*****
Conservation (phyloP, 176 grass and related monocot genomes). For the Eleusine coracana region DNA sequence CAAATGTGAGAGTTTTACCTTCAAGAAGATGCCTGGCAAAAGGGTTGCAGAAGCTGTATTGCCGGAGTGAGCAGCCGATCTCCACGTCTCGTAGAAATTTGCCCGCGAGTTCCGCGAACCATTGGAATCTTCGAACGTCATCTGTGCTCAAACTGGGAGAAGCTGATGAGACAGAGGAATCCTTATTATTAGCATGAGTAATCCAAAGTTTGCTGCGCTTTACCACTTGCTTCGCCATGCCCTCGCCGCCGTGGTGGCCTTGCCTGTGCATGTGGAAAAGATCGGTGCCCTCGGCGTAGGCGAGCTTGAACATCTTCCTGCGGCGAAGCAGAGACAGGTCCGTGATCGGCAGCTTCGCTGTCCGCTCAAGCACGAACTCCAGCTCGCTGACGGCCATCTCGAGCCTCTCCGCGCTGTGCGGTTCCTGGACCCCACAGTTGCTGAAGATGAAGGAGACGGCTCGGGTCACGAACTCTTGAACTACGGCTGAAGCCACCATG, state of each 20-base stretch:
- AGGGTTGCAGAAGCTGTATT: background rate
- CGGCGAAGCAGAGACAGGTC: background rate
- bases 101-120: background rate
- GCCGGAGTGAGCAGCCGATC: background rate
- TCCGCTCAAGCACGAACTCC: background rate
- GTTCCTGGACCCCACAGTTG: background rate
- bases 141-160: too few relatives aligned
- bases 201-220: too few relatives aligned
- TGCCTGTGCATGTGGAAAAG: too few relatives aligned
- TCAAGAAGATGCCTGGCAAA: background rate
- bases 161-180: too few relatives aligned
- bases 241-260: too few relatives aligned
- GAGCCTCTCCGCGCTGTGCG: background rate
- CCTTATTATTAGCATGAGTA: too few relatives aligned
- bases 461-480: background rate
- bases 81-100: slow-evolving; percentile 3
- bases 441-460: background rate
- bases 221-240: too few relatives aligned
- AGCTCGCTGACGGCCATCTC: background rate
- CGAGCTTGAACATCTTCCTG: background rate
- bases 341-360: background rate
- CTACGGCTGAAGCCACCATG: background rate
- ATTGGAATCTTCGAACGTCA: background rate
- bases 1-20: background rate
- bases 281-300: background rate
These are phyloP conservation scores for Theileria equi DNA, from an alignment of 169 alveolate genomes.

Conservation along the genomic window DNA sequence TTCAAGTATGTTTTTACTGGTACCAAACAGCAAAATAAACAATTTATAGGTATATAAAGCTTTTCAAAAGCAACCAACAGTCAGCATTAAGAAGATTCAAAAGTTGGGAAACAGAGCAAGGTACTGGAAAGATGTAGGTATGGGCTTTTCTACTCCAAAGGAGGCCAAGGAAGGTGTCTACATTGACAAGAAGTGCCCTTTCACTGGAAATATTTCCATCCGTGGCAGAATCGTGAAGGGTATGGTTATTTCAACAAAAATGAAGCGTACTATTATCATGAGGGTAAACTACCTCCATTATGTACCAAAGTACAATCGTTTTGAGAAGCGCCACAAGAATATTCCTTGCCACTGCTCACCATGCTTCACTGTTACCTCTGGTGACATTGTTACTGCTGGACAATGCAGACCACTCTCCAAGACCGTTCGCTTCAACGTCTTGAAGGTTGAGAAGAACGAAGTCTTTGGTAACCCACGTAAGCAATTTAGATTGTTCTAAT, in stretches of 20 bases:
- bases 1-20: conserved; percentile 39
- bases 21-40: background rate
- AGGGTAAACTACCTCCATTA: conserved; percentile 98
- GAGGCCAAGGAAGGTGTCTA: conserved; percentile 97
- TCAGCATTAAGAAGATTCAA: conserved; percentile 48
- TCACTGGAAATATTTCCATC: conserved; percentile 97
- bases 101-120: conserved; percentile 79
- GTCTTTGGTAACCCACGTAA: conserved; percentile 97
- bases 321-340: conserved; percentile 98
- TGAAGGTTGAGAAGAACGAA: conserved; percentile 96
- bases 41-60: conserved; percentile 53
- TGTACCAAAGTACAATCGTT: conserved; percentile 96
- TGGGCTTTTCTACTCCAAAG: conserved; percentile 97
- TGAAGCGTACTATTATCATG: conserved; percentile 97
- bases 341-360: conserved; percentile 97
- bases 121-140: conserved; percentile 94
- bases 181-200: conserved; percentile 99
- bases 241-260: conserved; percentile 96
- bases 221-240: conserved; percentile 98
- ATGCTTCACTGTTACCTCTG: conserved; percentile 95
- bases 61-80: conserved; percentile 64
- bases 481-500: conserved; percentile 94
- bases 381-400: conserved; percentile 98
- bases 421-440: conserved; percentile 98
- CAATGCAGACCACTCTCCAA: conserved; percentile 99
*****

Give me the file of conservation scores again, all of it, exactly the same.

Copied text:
Conservation (phyloP, 176 grass and related monocot genomes). For the Eleusine coracana region DNA sequence CAAATGTGAGAGTTTTACCTTCAAGAAGATGCCTGGCAAAAGGGTTGCAGAAGCTGTATTGCCGGAGTGAGCAGCCGATCTCCACGTCTCGTAGAAATTTGCCCGCGAGTTCCGCGAACCATTGGAATCTTCGAACGTCATCTGTGCTCAAACTGGGAGAAGCTGATGAGACAGAGGAATCCTTATTATTAGCATGAGTAATCCAAAGTTTGCTGCGCTTTACCACTTGCTTCGCCATGCCCTCGCCGCCGTGGTGGCCTTGCCTGTGCATGTGGAAAAGATCGGTGCCCTCGGCGTAGGCGAGCTTGAACATCTTCCTGCGGCGAAGCAGAGACAGGTCCGTGATCGGCAGCTTCGCTGTCCGCTCAAGCACGAACTCCAGCTCGCTGACGGCCATCTCGAGCCTCTCCGCGCTGTGCGGTTCCTGGACCCCACAGTTGCTGAAGATGAAGGAGACGGCTCGGGTCACGAACTCTTGAACTACGGCTGAAGCCACCATG, state of each 20-base stretch:
- AGGGTTGCAGAAGCTGTATT: background rate
- CGGCGAAGCAGAGACAGGTC: background rate
- bases 101-120: background rate
- GCCGGAGTGAGCAGCCGATC: background rate
- TCCGCTCAAGCACGAACTCC: background rate
- GTTCCTGGACCCCACAGTTG: background rate
- bases 141-160: too few relatives aligned
- bases 201-220: too few relatives aligned
- TGCCTGTGCATGTGGAAAAG: too few relatives aligned
- TCAAGAAGATGCCTGGCAAA: background rate
- bases 161-180: too few relatives aligned
- bases 241-260: too few relatives aligned
- GAGCCTCTCCGCGCTGTGCG: background rate
- CCTTATTATTAGCATGAGTA: too few relatives aligned
- bases 461-480: background rate
- bases 81-100: slow-evolving; percentile 3
- bases 441-460: background rate
- bases 221-240: too few relatives aligned
- AGCTCGCTGACGGCCATCTC: background rate
- CGAGCTTGAACATCTTCCTG: background rate
- bases 341-360: background rate
- CTACGGCTGAAGCCACCATG: background rate
- ATTGGAATCTTCGAACGTCA: background rate
- bases 1-20: background rate
- bases 281-300: background rate
These are phyloP conservation scores for Theileria equi DNA, from an alignment of 169 alveolate genomes.

Conservation along the genomic window DNA sequence TTCAAGTATGTTTTTACTGGTACCAAACAGCAAAATAAACAATTTATAGGTATATAAAGCTTTTCAAAAGCAACCAACAGTCAGCATTAAGAAGATTCAAAAGTTGGGAAACAGAGCAAGGTACTGGAAAGATGTAGGTATGGGCTTTTCTACTCCAAAGGAGGCCAAGGAAGGTGTCTACATTGACAAGAAGTGCCCTTTCACTGGAAATATTTCCATCCGTGGCAGAATCGTGAAGGGTATGGTTATTTCAACAAAAATGAAGCGTACTATTATCATGAGGGTAAACTACCTCCATTATGTACCAAAGTACAATCGTTTTGAGAAGCGCCACAAGAATATTCCTTGCCACTGCTCACCATGCTTCACTGTTACCTCTGGTGACATTGTTACTGCTGGACAATGCAGACCACTCTCCAAGACCGTTCGCTTCAACGTCTTGAAGGTTGAGAAGAACGAAGTCTTTGGTAACCCACGTAAGCAATTTAGATTGTTCTAAT, in stretches of 20 bases:
- bases 1-20: conserved; percentile 39
- bases 21-40: background rate
- AGGGTAAACTACCTCCATTA: conserved; percentile 98
- GAGGCCAAGGAAGGTGTCTA: conserved; percentile 97
- TCAGCATTAAGAAGATTCAA: conserved; percentile 48
- TCACTGGAAATATTTCCATC: conserved; percentile 97
- bases 101-120: conserved; percentile 79
- GTCTTTGGTAACCCACGTAA: conserved; percentile 97
- bases 321-340: conserved; percentile 98
- TGAAGGTTGAGAAGAACGAA: conserved; percentile 96
- bases 41-60: conserved; percentile 53
- TGTACCAAAGTACAATCGTT: conserved; percentile 96
- TGGGCTTTTCTACTCCAAAG: conserved; percentile 97
- TGAAGCGTACTATTATCATG: conserved; percentile 97
- bases 341-360: conserved; percentile 97
- bases 121-140: conserved; percentile 94
- bases 181-200: conserved; percentile 99
- bases 241-260: conserved; percentile 96
- bases 221-240: conserved; percentile 98
- ATGCTTCACTGTTACCTCTG: conserved; percentile 95
- bases 61-80: conserved; percentile 64
- bases 481-500: conserved; percentile 94
- bases 381-400: conserved; percentile 98
- bases 421-440: conserved; percentile 98
- CAATGCAGACCACTCTCCAA: conserved; percentile 99